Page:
Episode 1 - Where does this irrigation water come from?

Irrigation is complex–even without delving into water rights, which will be covered in a future "Did you know?" video.  This month, we’re diving into the irrigation water cycle in the Bitterroot, and where irrigation water comes from.


To better explain how irrigation works we reached out to a rancher; who better to talk to about irrigation than someone who’s putting water to a beneficial use in the Valley?  Dan Kerslake, who ranches along Burnt Fork creek east of Stevensville, shared with us about his operation and how he manages water.  “Here on the ranch we’ve got Burnt Fork water,” said Kerslake. “That’s snowmelt, lake fed water that’s regulated as it comes down and diverted through different diversion points or headgates.”


With an average annual rainfall of 13 inches in the Bitterroot, snow is the primary source of water.  As the snow melts it feeds the streams, lakes, and rivers of the valley.


Ranchers like Dan can then access the water through the tributaries feeding water into ditches.  From there, they pump water from the ditches to sprinkler or flood irrigate.


Groundwater can be another source that ranchers utilize to get their land sufficiently watered.  “On this ranch we have a groundwater right, we have two of them actually … We pump directly out of the ground.”


Besides having rights directly off of streams or using groundwater, some ranchers are a part of an Irrigation District or Ditch Company.  Bitter Root Irrigation District (BRID) and Daly Ditches Irrigation District are two of the largest in the area.


BRID manages Lake Como and services 16,665 acres along a 72 mile stretch of their main distribution canal, commonly referred to as The Big Ditch.  Daly Ditches manages 9 main ditches, including the Republican, Ward, and Hedge ditches, totaling 72 miles in length servicing 14,837 acres.  Their water comes from the mainstem of the Bitterroot and its tributaries.


There are many different methods of irrigation.  For farming and ranching in the Bitterroot, two are most common: sprinkler and flood.  “Sprinkler” is used to describe water being spread in a mechanical way via hand line, wheel line, or a pivot system.  Flood irrigating involves using tarps or cinder blocks to flood water across a field.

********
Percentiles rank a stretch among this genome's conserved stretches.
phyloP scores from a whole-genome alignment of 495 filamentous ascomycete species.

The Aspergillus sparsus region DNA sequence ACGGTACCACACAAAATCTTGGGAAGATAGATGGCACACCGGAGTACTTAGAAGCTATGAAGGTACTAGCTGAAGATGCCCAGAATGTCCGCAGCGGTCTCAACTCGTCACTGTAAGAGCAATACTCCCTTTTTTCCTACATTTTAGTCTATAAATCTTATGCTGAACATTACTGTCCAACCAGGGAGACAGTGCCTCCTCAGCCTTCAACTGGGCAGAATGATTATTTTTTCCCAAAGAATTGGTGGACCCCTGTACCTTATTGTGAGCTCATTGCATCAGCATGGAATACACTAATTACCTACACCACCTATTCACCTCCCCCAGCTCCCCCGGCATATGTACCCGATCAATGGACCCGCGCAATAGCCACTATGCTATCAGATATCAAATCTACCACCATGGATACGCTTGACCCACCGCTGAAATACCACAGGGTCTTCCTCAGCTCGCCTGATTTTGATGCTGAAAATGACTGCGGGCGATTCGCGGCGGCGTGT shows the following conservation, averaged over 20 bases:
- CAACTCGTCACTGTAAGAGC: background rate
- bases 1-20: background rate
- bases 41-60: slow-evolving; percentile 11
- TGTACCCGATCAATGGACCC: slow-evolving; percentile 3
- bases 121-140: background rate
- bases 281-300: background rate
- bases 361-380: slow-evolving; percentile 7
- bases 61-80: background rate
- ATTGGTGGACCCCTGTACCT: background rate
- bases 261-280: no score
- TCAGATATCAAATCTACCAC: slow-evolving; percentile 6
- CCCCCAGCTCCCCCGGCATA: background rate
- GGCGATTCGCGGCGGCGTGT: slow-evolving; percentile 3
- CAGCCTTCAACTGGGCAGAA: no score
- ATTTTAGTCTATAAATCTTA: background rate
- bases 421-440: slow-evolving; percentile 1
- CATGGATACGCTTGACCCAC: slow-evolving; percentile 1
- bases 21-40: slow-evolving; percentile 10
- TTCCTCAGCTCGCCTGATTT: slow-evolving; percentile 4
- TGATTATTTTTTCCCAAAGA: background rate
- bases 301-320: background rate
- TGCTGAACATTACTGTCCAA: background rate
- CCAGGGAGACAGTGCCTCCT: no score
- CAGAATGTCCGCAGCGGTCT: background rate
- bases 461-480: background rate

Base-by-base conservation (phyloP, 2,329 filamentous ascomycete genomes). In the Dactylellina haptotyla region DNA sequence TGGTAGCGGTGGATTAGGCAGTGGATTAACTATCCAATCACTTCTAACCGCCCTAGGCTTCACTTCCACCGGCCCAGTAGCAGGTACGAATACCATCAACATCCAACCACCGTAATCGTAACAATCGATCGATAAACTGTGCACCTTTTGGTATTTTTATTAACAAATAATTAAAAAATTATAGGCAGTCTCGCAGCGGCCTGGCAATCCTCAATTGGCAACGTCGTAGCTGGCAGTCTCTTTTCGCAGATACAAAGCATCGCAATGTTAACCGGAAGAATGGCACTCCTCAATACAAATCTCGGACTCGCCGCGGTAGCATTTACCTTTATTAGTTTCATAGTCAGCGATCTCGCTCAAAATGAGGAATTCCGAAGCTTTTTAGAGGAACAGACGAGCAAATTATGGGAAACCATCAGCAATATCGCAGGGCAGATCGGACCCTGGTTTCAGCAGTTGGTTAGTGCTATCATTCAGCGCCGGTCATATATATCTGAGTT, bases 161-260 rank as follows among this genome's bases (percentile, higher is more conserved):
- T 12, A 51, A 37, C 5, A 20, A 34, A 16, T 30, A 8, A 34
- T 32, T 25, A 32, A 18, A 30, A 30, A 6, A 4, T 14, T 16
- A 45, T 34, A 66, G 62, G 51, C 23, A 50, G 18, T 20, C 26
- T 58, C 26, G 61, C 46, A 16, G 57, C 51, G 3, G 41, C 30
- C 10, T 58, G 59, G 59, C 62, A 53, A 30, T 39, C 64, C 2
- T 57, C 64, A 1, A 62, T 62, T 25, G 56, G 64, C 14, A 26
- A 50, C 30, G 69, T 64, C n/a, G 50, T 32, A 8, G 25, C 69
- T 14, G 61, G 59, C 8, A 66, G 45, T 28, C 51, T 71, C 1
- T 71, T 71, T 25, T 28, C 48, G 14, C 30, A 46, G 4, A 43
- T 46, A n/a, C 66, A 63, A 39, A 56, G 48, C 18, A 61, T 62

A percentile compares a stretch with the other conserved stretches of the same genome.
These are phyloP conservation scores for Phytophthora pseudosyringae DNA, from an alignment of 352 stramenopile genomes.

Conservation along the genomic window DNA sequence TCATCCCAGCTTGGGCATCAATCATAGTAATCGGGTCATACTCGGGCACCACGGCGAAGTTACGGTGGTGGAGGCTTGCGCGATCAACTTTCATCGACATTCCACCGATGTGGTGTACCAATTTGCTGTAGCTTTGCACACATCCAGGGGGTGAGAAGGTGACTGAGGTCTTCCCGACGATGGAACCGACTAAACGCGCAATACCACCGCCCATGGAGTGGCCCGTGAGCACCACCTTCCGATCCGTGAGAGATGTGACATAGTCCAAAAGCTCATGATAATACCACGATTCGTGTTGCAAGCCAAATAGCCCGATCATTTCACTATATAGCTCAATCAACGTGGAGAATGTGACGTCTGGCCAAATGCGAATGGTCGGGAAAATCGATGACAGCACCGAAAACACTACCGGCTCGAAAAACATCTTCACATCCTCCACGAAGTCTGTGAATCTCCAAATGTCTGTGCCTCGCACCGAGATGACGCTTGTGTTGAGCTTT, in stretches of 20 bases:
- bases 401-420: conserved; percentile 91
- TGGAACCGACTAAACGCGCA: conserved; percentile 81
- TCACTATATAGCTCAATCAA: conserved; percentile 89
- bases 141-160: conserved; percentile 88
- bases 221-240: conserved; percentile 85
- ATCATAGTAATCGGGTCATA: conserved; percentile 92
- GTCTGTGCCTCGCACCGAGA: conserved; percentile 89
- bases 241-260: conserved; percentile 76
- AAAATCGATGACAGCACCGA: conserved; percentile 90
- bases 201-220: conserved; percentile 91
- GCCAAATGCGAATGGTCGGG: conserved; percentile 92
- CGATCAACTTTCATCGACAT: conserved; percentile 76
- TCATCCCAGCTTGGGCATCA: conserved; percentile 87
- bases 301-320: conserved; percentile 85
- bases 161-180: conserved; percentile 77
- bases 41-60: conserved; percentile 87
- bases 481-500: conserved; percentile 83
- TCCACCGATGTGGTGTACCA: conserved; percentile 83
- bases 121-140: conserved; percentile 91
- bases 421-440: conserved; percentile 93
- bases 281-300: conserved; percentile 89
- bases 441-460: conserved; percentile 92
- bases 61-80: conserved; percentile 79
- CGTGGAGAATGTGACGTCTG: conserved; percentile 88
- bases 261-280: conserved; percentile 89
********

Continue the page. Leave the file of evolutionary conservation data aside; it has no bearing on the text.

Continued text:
Historically flood irrigation was the primary method in the Valley, but as sprinkler systems became more advanced they were encouraged as a more efficient method.  Like anything, each system has pros and cons.  As more people switched over to sprinkler systems some areas noticed a significant difference in the water table, areas that had been swampy were drying up and needing to drill deeper for wells.  Flood irrigation may be less efficient, but it helps to recharge the aquifer as it seeps into the ground and eventually feeds creeks and the river.


Dan said the different methods vary from producer to producer and depend on a variety of factors; the location, soil type, and how rocky it is.


If you are curious about irrigation water sources in your area here are a few resources:


First, is the DNRC Water Rights Query System.  The Department of Natural Resources and Conservation (DNRC) is the department of state government with jurisdiction over water rights.  Their online query system allows you to look up surface or ground water rights in a number of ways, easiest of which are by owner or geocode.


Second, is the Water Resources Survey for Ravalli County.  Even though this booklet is from 1958 it still has a lot of valuable information about irrigation water in the valley.  Part 2 of the document has a map that shows irrigated areas and can be used to figure out ditches in your area.


And as always, if you have other questions about water, let us know!